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Scientists suggest that schizophrenia may be a result of the evolutionary demand for bigger brain size in humans.
Some people might be paying a price for humanity’s capacity to engage in mathematics, philosophy, science and the arts. A new study of brains and genes suggests that schizophrenia, the chronic debilitating brain disorder that sometimes defies treatment and remains a medical mystery, might be an undesirable by-product of evolution that has given humans unique, highly-evolved brains.
Researchers in China, Germany and the UK have discovered a large overlap across key genetic and molecular processes in the brain that have changed during human evolution and the biological processes observed in schizophrenia.
Philipp Khaitovich at the Max Planck Institute of Evolutionary Anthropology, Leipzig (Germany), and his colleagues have found that the activity levels of several genes that are altered in schizophrenia changed rapidly during evolution. Most of these changes involve genes that play a key role in energy consumption by the brain which happens to be the most energy-demanding organ in the body.
The new findings suggest that schizophrenia is a by-product of the increased energy demand brought about during human brain evolution, says Khaitovich, currently at the Partner Institute for Computational Biology, Shanghai Institutes for Biological Sciences, Shanghai. The researchers presented their findings last week in the journal Genome Biology.
The study is part of an effort to search for the molecular changes that can account for the evolution of human cognitive abilities — intellect, higher thinking and reasoning. Scientists believe the human brain has dramatically evolved over the past five to seven million years since the split from the common ancestor of humans and chimpanzees, humans’ closest living relatives.
But efforts to compare gene activity in brains and pinpoint these molecular mechanisms that might account for the differences between the capabilities of human and chimpanzees haven’t thrown up any dramatic insights into what makes humans, well, humans. Such studies have revealed differences in gene activities, but the ones specifically related to higher thought processes remain unknown.
Khaitovich and his colleagues reasoned that an alternative approach would be to study how genes change in disorders of the brain that affect thought processes. They picked schizophrenia, an illness marked by delusions, hallucinations and disordered thinking which, psychiatrists say, affects about one in 100 people.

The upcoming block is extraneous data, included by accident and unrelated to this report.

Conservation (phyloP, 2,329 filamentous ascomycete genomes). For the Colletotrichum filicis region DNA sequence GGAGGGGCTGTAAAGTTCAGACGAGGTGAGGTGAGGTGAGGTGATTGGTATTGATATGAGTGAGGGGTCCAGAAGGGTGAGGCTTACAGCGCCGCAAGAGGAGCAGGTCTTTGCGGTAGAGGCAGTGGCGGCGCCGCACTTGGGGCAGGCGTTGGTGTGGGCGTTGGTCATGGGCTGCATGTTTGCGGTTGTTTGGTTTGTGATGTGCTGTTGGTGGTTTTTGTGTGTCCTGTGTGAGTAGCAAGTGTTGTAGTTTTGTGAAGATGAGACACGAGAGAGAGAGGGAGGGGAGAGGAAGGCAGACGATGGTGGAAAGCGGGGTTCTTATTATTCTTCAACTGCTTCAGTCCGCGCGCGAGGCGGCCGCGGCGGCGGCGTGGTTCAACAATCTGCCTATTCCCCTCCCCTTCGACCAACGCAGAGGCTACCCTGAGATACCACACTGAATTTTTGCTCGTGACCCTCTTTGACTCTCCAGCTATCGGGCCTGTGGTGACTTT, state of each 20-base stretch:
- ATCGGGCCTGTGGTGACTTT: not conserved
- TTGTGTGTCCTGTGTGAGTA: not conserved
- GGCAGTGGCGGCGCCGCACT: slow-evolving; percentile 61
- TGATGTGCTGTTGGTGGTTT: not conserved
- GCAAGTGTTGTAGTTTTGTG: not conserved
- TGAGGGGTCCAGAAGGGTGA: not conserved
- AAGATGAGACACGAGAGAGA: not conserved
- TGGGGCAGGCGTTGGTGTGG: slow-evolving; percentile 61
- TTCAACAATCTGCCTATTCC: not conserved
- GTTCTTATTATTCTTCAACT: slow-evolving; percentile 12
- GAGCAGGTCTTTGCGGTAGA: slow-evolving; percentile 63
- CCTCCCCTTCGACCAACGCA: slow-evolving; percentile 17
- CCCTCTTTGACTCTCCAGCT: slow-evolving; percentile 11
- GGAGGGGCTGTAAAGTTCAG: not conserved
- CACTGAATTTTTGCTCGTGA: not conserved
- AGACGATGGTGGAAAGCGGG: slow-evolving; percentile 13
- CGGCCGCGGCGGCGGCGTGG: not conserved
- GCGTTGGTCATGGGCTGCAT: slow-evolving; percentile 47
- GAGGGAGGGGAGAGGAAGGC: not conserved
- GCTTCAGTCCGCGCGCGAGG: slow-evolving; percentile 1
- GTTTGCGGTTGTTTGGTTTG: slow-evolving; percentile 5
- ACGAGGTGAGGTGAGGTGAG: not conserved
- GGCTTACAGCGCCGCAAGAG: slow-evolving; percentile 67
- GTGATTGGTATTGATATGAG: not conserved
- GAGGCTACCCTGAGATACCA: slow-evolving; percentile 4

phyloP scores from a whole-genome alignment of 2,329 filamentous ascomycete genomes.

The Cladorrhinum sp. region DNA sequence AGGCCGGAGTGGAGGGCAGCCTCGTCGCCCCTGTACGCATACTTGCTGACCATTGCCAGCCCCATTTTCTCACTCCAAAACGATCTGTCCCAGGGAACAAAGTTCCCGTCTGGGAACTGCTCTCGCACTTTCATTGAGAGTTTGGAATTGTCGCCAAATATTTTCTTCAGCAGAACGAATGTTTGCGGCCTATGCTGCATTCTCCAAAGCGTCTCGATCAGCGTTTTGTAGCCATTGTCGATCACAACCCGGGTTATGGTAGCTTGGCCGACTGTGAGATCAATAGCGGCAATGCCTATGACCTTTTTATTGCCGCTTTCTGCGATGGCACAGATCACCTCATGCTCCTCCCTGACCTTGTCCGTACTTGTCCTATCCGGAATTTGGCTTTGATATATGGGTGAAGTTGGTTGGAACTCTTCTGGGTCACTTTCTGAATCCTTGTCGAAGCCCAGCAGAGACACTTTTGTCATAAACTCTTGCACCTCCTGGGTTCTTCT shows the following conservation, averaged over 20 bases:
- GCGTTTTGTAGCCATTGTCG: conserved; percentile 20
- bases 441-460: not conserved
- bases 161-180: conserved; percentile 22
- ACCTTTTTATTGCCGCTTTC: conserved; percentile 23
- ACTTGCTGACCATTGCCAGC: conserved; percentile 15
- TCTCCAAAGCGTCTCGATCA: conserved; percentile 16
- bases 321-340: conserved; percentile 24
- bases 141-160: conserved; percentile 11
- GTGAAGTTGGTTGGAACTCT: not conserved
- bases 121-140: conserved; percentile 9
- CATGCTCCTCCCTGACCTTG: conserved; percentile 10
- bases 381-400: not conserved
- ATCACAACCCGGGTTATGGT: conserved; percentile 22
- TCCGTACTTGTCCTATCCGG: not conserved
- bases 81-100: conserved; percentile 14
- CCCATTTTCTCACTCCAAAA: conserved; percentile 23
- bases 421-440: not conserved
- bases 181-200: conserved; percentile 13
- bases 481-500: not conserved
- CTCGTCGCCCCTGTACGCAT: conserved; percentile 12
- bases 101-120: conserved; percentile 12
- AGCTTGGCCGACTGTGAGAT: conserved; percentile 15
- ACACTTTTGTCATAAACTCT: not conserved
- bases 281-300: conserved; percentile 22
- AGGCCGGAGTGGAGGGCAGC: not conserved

The researchers studied post-mortem brains of healthy people and of schizophrenia patients and compared them with chimpanzee and rhesus monkey brains. They also looked for differences in gene activity and levels of brain chemicals.
The analysis revealed that selected genes and chemicals relating to the energy needs of the brain are altered in schizophrenia and, simultaneously, appear to have changed during human evolution.
These results suggest that the brain’s energy use could be a key factor underlying its capacity for higher thought processes, not observed in other species. This is not surprising at all. The human brain is an energy guzzler. Humans spend about 20 per cent of their total energy on the brain, compared to only about 12 per cent by non-human primates and about 2 per cent to 8 per cent by other vertebrates.
And several studies have shown that brain energy use is altered in brain disorders such as schizophrenia. They have revealed deficiencies in blood flow — the source of energy to brain cells — in the region called the prefrontal cortex in patients with schizophrenia, who were asked to perform complex tasks. Post-mortem studies of schizophrenia brains also show depressed activity of energy-related genes.
The findings may lead to new ways of investigating the brain mechanisms that make humans humans, and those that account for schizophrenia, a condition recognised as a distinct disorder by German psychiatrist Emil Kraepilin nearly 120 years ago.
“Our brains are unique among all species in their enormous metabolic (energy) demand,” says Khaitovich. “If we can better explain how our brains sustain such a tremendous metabolic flow, we will have a much better chance to understand how the brain works and why it sometimes breaks.”
But some neuroscientists believe the new findings should be viewed as preliminary, requiring further authentication because disruptions in energy use by brain cells isn’t a problem exclusively associated with schizophrenia. “Problems with energy metabolism also show up in a number of other brain disorders,” says Vijayalakshmi Ravindranath, director of the National Brain Research Institute, Gurgaon.
Khaitovich and his colleagues concede that more research involving a wider range of neuropsychiatric disorders would be necessary. Who knows, there might also be other potential penalties the human brain is forfeiting for all its superior capabilities!
Sources: The Telegraph (Kolkata, India)